Just south of Kingborough, in the Huon Valley, the Cultural and Community Builders Award went to Jimmy Bell, who has worked hard to establish and maintain the Huon Police and Community Youth Club, or PCYC. A multi-million dollar development, the Huon PCYC is an incredible hub of sporting, recreational and other activities in Huonville, and if not for Mr Bell’s incredibly hard work and tireless advocacy it would not have been established.
Finally, I would like to conclude by recognising that there is a debate going on about the appropriateness of the date of Australia Day. This is a debate that will be continuing for some time, and it is a debate we should have as a nation. It is a debate we must have with some compassion for the descendants of Australia’s first peoples. It is also a debate we should conduct with maturity and mutual respect for different points of view. I do not intend to enter into the debate in this contribution. For Indigenous Australians, 26 January 1788 represented the beginning of a period in which their ancestors were dispossessed of their land and forced assimilation took place which robbed them of their cultural identity. However, while Australia Day remains on 26 January, I believe we can still celebrate the great progress our nation has achieved while also acknowledging the wrongs of the past.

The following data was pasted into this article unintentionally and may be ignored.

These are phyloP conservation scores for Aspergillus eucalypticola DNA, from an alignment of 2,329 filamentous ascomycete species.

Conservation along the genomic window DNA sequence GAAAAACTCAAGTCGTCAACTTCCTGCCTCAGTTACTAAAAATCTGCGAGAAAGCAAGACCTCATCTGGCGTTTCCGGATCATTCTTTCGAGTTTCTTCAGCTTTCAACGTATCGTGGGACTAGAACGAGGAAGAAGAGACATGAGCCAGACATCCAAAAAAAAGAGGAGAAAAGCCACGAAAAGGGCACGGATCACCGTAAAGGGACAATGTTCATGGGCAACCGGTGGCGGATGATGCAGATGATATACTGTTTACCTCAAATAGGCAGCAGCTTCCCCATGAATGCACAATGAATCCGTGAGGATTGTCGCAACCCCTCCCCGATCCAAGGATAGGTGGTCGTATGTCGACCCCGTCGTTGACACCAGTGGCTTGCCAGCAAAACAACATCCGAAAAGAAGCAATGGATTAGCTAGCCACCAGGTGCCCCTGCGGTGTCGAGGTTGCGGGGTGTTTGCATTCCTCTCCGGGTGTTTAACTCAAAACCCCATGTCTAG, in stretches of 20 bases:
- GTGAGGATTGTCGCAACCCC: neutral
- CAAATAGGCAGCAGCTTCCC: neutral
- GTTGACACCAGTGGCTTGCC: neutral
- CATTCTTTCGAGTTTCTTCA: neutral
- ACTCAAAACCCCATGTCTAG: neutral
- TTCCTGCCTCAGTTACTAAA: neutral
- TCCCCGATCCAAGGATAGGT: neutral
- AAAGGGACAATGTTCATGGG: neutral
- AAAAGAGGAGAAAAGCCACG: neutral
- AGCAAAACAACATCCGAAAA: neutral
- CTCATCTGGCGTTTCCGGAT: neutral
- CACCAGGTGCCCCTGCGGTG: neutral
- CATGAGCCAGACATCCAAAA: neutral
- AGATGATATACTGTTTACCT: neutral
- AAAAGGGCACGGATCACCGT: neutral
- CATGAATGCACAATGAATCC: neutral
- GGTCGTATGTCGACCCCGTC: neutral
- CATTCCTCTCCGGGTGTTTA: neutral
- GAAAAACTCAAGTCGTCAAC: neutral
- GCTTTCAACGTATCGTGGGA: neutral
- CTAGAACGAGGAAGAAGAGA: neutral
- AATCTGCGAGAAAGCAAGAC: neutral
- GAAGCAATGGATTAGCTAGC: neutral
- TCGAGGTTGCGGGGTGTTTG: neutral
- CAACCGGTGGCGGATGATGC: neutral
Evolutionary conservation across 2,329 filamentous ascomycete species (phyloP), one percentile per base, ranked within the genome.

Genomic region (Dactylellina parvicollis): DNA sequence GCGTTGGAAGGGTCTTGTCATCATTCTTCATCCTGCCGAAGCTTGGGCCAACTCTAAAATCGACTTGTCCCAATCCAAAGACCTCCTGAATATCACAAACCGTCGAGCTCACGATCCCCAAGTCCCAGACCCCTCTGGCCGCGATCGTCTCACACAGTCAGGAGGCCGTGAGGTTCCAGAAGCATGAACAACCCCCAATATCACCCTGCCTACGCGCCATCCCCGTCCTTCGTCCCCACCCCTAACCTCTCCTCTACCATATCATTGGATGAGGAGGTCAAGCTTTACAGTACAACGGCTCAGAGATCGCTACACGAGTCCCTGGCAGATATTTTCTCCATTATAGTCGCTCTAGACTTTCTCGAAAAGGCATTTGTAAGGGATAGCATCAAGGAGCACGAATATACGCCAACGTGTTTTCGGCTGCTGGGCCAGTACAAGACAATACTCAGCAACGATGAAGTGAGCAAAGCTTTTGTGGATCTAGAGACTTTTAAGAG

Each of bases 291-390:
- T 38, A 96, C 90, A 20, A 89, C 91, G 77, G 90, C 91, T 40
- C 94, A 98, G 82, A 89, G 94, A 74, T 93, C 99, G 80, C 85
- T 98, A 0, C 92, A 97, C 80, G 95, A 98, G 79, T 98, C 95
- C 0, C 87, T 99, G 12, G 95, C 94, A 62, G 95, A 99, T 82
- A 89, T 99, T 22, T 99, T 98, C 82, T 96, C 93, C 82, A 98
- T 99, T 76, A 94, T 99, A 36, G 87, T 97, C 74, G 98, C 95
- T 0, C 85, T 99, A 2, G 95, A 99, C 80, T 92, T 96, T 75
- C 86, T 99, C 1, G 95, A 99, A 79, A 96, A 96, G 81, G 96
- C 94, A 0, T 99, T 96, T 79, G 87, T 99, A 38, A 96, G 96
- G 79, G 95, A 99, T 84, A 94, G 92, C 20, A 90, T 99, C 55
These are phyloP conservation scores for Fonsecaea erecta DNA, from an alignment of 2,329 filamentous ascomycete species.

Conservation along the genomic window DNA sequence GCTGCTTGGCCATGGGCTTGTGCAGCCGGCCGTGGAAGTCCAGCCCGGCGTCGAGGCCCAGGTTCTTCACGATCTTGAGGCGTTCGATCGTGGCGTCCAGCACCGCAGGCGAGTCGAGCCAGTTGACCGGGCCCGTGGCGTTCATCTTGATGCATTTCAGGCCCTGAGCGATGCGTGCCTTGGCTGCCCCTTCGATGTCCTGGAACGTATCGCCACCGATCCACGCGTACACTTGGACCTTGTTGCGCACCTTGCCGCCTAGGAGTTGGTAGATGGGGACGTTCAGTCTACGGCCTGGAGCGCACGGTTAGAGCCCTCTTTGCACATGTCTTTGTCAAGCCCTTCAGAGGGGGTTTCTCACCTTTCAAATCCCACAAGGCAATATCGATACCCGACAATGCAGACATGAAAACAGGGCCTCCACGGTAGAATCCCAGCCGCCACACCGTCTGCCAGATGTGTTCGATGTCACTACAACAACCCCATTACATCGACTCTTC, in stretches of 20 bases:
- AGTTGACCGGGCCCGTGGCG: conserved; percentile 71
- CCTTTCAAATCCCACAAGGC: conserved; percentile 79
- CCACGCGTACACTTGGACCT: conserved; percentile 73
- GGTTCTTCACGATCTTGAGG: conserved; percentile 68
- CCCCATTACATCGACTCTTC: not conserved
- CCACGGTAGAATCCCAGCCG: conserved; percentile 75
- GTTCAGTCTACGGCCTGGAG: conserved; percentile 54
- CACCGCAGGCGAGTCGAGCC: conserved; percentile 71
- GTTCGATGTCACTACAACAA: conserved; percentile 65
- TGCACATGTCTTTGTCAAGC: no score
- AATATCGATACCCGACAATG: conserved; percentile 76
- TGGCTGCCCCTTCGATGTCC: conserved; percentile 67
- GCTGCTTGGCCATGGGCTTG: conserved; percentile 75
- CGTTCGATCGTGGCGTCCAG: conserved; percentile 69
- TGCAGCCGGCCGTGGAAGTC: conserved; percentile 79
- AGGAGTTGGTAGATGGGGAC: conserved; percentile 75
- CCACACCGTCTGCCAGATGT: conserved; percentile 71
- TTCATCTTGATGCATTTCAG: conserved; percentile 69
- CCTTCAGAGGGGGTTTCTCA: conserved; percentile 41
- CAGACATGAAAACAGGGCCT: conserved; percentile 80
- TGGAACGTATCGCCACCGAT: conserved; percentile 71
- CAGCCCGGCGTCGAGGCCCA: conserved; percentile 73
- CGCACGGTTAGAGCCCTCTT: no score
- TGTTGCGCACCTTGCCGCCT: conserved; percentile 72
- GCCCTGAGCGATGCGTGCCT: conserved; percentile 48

I believe there are some universal values, some common beliefs among most Australians, that make our country great. They are our belief in democracy and in the rule of law, our egalitarianism and the principle of mateship—pull together in times of need and give a helping hand to those less fortunate. We can take pride in our scientific achievement, our economic progress and our standard of living, but these shared values and beliefs are the true strength of our nation. We promote and defend these values by celebrating them, by having pride in them. This is what our national day helps us to achieve.